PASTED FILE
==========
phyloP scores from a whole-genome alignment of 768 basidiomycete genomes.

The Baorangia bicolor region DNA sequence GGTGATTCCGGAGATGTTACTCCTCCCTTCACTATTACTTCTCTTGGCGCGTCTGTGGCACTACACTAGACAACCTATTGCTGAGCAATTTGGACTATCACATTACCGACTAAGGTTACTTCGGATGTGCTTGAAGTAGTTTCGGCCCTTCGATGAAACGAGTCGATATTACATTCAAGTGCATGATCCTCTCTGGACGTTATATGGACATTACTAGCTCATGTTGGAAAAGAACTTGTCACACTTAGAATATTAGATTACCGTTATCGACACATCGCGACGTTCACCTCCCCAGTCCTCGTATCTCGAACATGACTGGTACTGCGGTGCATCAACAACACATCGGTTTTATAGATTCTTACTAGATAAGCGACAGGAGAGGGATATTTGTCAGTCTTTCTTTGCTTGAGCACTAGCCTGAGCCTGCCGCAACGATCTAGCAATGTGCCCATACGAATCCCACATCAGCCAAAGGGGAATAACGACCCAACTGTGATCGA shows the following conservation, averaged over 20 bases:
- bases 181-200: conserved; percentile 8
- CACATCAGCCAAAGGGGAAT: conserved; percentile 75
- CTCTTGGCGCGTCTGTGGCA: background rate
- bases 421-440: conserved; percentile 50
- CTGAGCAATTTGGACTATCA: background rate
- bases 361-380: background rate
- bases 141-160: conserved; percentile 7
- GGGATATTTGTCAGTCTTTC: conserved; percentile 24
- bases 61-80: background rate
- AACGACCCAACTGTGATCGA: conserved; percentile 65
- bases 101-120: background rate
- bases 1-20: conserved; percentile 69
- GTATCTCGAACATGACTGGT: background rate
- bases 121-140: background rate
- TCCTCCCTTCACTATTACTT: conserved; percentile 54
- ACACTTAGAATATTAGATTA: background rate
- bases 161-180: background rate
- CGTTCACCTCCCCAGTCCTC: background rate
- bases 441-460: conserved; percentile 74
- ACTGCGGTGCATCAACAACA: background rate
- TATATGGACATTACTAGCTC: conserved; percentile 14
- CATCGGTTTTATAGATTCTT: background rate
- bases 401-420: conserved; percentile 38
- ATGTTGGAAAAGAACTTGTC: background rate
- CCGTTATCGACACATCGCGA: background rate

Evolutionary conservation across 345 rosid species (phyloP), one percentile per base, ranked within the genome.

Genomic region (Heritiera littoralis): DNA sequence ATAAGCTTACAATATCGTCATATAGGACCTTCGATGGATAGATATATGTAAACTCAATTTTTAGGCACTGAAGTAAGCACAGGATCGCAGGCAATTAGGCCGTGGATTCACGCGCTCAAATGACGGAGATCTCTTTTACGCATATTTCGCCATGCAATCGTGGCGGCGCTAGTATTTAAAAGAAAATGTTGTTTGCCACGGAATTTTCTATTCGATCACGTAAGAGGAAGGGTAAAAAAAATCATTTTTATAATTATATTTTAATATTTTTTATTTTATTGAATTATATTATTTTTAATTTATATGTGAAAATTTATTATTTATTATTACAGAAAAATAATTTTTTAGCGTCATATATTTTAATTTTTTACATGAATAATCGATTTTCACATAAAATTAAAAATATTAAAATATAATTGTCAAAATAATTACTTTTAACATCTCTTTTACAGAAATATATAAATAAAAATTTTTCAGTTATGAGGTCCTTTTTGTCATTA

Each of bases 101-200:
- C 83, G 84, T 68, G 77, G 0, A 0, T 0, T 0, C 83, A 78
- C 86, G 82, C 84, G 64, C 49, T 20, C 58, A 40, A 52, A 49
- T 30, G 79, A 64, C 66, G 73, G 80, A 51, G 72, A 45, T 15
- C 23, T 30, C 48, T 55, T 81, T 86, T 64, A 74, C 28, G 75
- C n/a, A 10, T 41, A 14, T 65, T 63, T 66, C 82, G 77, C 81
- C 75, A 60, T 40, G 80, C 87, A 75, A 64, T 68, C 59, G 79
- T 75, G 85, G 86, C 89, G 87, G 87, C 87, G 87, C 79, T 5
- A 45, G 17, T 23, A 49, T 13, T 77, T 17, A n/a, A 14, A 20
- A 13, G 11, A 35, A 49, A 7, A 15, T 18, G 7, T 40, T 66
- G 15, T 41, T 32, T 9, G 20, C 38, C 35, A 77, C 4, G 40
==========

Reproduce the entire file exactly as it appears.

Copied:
phyloP scores from a whole-genome alignment of 768 basidiomycete genomes.

The Baorangia bicolor region DNA sequence GGTGATTCCGGAGATGTTACTCCTCCCTTCACTATTACTTCTCTTGGCGCGTCTGTGGCACTACACTAGACAACCTATTGCTGAGCAATTTGGACTATCACATTACCGACTAAGGTTACTTCGGATGTGCTTGAAGTAGTTTCGGCCCTTCGATGAAACGAGTCGATATTACATTCAAGTGCATGATCCTCTCTGGACGTTATATGGACATTACTAGCTCATGTTGGAAAAGAACTTGTCACACTTAGAATATTAGATTACCGTTATCGACACATCGCGACGTTCACCTCCCCAGTCCTCGTATCTCGAACATGACTGGTACTGCGGTGCATCAACAACACATCGGTTTTATAGATTCTTACTAGATAAGCGACAGGAGAGGGATATTTGTCAGTCTTTCTTTGCTTGAGCACTAGCCTGAGCCTGCCGCAACGATCTAGCAATGTGCCCATACGAATCCCACATCAGCCAAAGGGGAATAACGACCCAACTGTGATCGA shows the following conservation, averaged over 20 bases:
- bases 181-200: conserved; percentile 8
- CACATCAGCCAAAGGGGAAT: conserved; percentile 75
- CTCTTGGCGCGTCTGTGGCA: background rate
- bases 421-440: conserved; percentile 50
- CTGAGCAATTTGGACTATCA: background rate
- bases 361-380: background rate
- bases 141-160: conserved; percentile 7
- GGGATATTTGTCAGTCTTTC: conserved; percentile 24
- bases 61-80: background rate
- AACGACCCAACTGTGATCGA: conserved; percentile 65
- bases 101-120: background rate
- bases 1-20: conserved; percentile 69
- GTATCTCGAACATGACTGGT: background rate
- bases 121-140: background rate
- TCCTCCCTTCACTATTACTT: conserved; percentile 54
- ACACTTAGAATATTAGATTA: background rate
- bases 161-180: background rate
- CGTTCACCTCCCCAGTCCTC: background rate
- bases 441-460: conserved; percentile 74
- ACTGCGGTGCATCAACAACA: background rate
- TATATGGACATTACTAGCTC: conserved; percentile 14
- CATCGGTTTTATAGATTCTT: background rate
- bases 401-420: conserved; percentile 38
- ATGTTGGAAAAGAACTTGTC: background rate
- CCGTTATCGACACATCGCGA: background rate

Evolutionary conservation across 345 rosid species (phyloP), one percentile per base, ranked within the genome.

Genomic region (Heritiera littoralis): DNA sequence ATAAGCTTACAATATCGTCATATAGGACCTTCGATGGATAGATATATGTAAACTCAATTTTTAGGCACTGAAGTAAGCACAGGATCGCAGGCAATTAGGCCGTGGATTCACGCGCTCAAATGACGGAGATCTCTTTTACGCATATTTCGCCATGCAATCGTGGCGGCGCTAGTATTTAAAAGAAAATGTTGTTTGCCACGGAATTTTCTATTCGATCACGTAAGAGGAAGGGTAAAAAAAATCATTTTTATAATTATATTTTAATATTTTTTATTTTATTGAATTATATTATTTTTAATTTATATGTGAAAATTTATTATTTATTATTACAGAAAAATAATTTTTTAGCGTCATATATTTTAATTTTTTACATGAATAATCGATTTTCACATAAAATTAAAAATATTAAAATATAATTGTCAAAATAATTACTTTTAACATCTCTTTTACAGAAATATATAAATAAAAATTTTTCAGTTATGAGGTCCTTTTTGTCATTA

Each of bases 101-200:
- C 83, G 84, T 68, G 77, G 0, A 0, T 0, T 0, C 83, A 78
- C 86, G 82, C 84, G 64, C 49, T 20, C 58, A 40, A 52, A 49
- T 30, G 79, A 64, C 66, G 73, G 80, A 51, G 72, A 45, T 15
- C 23, T 30, C 48, T 55, T 81, T 86, T 64, A 74, C 28, G 75
- C n/a, A 10, T 41, A 14, T 65, T 63, T 66, C 82, G 77, C 81
- C 75, A 60, T 40, G 80, C 87, A 75, A 64, T 68, C 59, G 79
- T 75, G 85, G 86, C 89, G 87, G 87, C 87, G 87, C 79, T 5
- A 45, G 17, T 23, A 49, T 13, T 77, T 17, A n/a, A 14, A 20
- A 13, G 11, A 35, A 49, A 7, A 15, T 18, G 7, T 40, T 66
- G 15, T 41, T 32, T 9, G 20, C 38, C 35, A 77, C 4, G 40